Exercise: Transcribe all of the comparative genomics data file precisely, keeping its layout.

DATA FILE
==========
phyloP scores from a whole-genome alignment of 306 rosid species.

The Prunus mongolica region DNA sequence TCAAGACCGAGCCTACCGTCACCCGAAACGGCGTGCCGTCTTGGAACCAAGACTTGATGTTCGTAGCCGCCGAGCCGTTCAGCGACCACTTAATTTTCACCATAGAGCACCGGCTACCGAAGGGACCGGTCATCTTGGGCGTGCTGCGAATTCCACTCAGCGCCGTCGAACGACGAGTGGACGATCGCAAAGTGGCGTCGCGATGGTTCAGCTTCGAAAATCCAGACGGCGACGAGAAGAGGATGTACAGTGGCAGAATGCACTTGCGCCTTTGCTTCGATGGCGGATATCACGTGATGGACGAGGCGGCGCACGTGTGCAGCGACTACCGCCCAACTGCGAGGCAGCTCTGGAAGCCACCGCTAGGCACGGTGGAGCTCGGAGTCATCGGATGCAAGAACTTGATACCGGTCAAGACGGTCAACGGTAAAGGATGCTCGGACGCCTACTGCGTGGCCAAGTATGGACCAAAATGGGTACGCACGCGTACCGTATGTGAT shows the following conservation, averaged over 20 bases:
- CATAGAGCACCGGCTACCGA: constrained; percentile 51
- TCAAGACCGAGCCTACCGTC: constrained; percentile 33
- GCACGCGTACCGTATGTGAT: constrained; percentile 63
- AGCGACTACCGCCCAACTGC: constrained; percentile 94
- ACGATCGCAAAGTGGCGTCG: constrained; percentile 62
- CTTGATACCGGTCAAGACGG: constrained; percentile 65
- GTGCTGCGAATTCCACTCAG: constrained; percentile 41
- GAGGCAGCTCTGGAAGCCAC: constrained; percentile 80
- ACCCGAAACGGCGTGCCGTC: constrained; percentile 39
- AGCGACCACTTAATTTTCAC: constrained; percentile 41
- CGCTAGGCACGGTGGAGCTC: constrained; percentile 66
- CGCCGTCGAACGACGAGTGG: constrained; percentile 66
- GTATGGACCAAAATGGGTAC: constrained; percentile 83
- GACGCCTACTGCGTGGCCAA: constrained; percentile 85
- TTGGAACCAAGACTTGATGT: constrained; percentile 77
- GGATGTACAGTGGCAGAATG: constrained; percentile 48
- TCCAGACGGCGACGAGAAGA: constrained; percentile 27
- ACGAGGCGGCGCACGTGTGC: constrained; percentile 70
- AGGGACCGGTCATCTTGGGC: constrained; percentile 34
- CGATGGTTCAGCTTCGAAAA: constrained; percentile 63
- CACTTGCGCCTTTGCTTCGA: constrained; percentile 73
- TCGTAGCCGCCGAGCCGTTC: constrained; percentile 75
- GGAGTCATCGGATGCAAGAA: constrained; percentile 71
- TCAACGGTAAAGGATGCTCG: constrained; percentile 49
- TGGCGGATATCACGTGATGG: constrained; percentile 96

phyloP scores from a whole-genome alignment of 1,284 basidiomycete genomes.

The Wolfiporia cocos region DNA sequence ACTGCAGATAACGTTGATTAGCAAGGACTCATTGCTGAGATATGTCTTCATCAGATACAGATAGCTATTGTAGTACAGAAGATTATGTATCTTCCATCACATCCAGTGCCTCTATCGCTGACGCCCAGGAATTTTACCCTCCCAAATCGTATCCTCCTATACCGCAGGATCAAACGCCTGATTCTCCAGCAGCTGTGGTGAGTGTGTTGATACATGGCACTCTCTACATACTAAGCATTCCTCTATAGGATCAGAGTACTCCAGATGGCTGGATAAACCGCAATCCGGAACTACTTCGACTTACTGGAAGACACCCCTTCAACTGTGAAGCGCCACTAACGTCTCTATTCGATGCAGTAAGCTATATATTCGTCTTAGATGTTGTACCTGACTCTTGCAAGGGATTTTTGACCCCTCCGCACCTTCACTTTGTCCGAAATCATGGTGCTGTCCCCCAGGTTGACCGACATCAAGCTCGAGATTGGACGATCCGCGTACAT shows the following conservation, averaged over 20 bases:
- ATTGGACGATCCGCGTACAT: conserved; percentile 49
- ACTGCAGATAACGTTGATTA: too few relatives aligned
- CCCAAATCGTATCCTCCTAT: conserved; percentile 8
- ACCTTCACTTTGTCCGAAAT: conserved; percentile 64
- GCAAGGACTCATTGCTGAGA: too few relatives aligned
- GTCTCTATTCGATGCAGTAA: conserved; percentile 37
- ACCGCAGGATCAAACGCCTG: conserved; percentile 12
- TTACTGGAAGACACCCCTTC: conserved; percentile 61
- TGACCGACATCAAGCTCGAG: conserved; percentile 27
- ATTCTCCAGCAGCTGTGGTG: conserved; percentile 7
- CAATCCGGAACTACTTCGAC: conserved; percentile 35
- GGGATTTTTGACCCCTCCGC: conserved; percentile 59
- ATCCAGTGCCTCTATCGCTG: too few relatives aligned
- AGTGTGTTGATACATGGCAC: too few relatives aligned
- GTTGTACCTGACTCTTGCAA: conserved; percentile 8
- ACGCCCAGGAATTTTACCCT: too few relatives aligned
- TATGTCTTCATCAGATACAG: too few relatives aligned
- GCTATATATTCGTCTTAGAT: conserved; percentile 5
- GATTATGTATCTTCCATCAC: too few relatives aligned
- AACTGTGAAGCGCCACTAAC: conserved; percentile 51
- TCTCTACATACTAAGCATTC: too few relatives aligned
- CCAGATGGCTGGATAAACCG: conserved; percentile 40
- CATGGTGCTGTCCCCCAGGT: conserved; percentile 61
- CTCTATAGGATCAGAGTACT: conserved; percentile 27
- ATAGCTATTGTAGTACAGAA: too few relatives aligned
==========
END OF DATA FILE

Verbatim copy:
phyloP scores from a whole-genome alignment of 306 rosid species.

The Prunus mongolica region DNA sequence TCAAGACCGAGCCTACCGTCACCCGAAACGGCGTGCCGTCTTGGAACCAAGACTTGATGTTCGTAGCCGCCGAGCCGTTCAGCGACCACTTAATTTTCACCATAGAGCACCGGCTACCGAAGGGACCGGTCATCTTGGGCGTGCTGCGAATTCCACTCAGCGCCGTCGAACGACGAGTGGACGATCGCAAAGTGGCGTCGCGATGGTTCAGCTTCGAAAATCCAGACGGCGACGAGAAGAGGATGTACAGTGGCAGAATGCACTTGCGCCTTTGCTTCGATGGCGGATATCACGTGATGGACGAGGCGGCGCACGTGTGCAGCGACTACCGCCCAACTGCGAGGCAGCTCTGGAAGCCACCGCTAGGCACGGTGGAGCTCGGAGTCATCGGATGCAAGAACTTGATACCGGTCAAGACGGTCAACGGTAAAGGATGCTCGGACGCCTACTGCGTGGCCAAGTATGGACCAAAATGGGTACGCACGCGTACCGTATGTGAT shows the following conservation, averaged over 20 bases:
- CATAGAGCACCGGCTACCGA: constrained; percentile 51
- TCAAGACCGAGCCTACCGTC: constrained; percentile 33
- GCACGCGTACCGTATGTGAT: constrained; percentile 63
- AGCGACTACCGCCCAACTGC: constrained; percentile 94
- ACGATCGCAAAGTGGCGTCG: constrained; percentile 62
- CTTGATACCGGTCAAGACGG: constrained; percentile 65
- GTGCTGCGAATTCCACTCAG: constrained; percentile 41
- GAGGCAGCTCTGGAAGCCAC: constrained; percentile 80
- ACCCGAAACGGCGTGCCGTC: constrained; percentile 39
- AGCGACCACTTAATTTTCAC: constrained; percentile 41
- CGCTAGGCACGGTGGAGCTC: constrained; percentile 66
- CGCCGTCGAACGACGAGTGG: constrained; percentile 66
- GTATGGACCAAAATGGGTAC: constrained; percentile 83
- GACGCCTACTGCGTGGCCAA: constrained; percentile 85
- TTGGAACCAAGACTTGATGT: constrained; percentile 77
- GGATGTACAGTGGCAGAATG: constrained; percentile 48
- TCCAGACGGCGACGAGAAGA: constrained; percentile 27
- ACGAGGCGGCGCACGTGTGC: constrained; percentile 70
- AGGGACCGGTCATCTTGGGC: constrained; percentile 34
- CGATGGTTCAGCTTCGAAAA: constrained; percentile 63
- CACTTGCGCCTTTGCTTCGA: constrained; percentile 73
- TCGTAGCCGCCGAGCCGTTC: constrained; percentile 75
- GGAGTCATCGGATGCAAGAA: constrained; percentile 71
- TCAACGGTAAAGGATGCTCG: constrained; percentile 49
- TGGCGGATATCACGTGATGG: constrained; percentile 96

phyloP scores from a whole-genome alignment of 1,284 basidiomycete genomes.

The Wolfiporia cocos region DNA sequence ACTGCAGATAACGTTGATTAGCAAGGACTCATTGCTGAGATATGTCTTCATCAGATACAGATAGCTATTGTAGTACAGAAGATTATGTATCTTCCATCACATCCAGTGCCTCTATCGCTGACGCCCAGGAATTTTACCCTCCCAAATCGTATCCTCCTATACCGCAGGATCAAACGCCTGATTCTCCAGCAGCTGTGGTGAGTGTGTTGATACATGGCACTCTCTACATACTAAGCATTCCTCTATAGGATCAGAGTACTCCAGATGGCTGGATAAACCGCAATCCGGAACTACTTCGACTTACTGGAAGACACCCCTTCAACTGTGAAGCGCCACTAACGTCTCTATTCGATGCAGTAAGCTATATATTCGTCTTAGATGTTGTACCTGACTCTTGCAAGGGATTTTTGACCCCTCCGCACCTTCACTTTGTCCGAAATCATGGTGCTGTCCCCCAGGTTGACCGACATCAAGCTCGAGATTGGACGATCCGCGTACAT shows the following conservation, averaged over 20 bases:
- ATTGGACGATCCGCGTACAT: conserved; percentile 49
- ACTGCAGATAACGTTGATTA: too few relatives aligned
- CCCAAATCGTATCCTCCTAT: conserved; percentile 8
- ACCTTCACTTTGTCCGAAAT: conserved; percentile 64
- GCAAGGACTCATTGCTGAGA: too few relatives aligned
- GTCTCTATTCGATGCAGTAA: conserved; percentile 37
- ACCGCAGGATCAAACGCCTG: conserved; percentile 12
- TTACTGGAAGACACCCCTTC: conserved; percentile 61
- TGACCGACATCAAGCTCGAG: conserved; percentile 27
- ATTCTCCAGCAGCTGTGGTG: conserved; percentile 7
- CAATCCGGAACTACTTCGAC: conserved; percentile 35
- GGGATTTTTGACCCCTCCGC: conserved; percentile 59
- ATCCAGTGCCTCTATCGCTG: too few relatives aligned
- AGTGTGTTGATACATGGCAC: too few relatives aligned
- GTTGTACCTGACTCTTGCAA: conserved; percentile 8
- ACGCCCAGGAATTTTACCCT: too few relatives aligned
- TATGTCTTCATCAGATACAG: too few relatives aligned
- GCTATATATTCGTCTTAGAT: conserved; percentile 5
- GATTATGTATCTTCCATCAC: too few relatives aligned
- AACTGTGAAGCGCCACTAAC: conserved; percentile 51
- TCTCTACATACTAAGCATTC: too few relatives aligned
- CCAGATGGCTGGATAAACCG: conserved; percentile 40
- CATGGTGCTGTCCCCCAGGT: conserved; percentile 61
- CTCTATAGGATCAGAGTACT: conserved; percentile 27
- ATAGCTATTGTAGTACAGAA: too few relatives aligned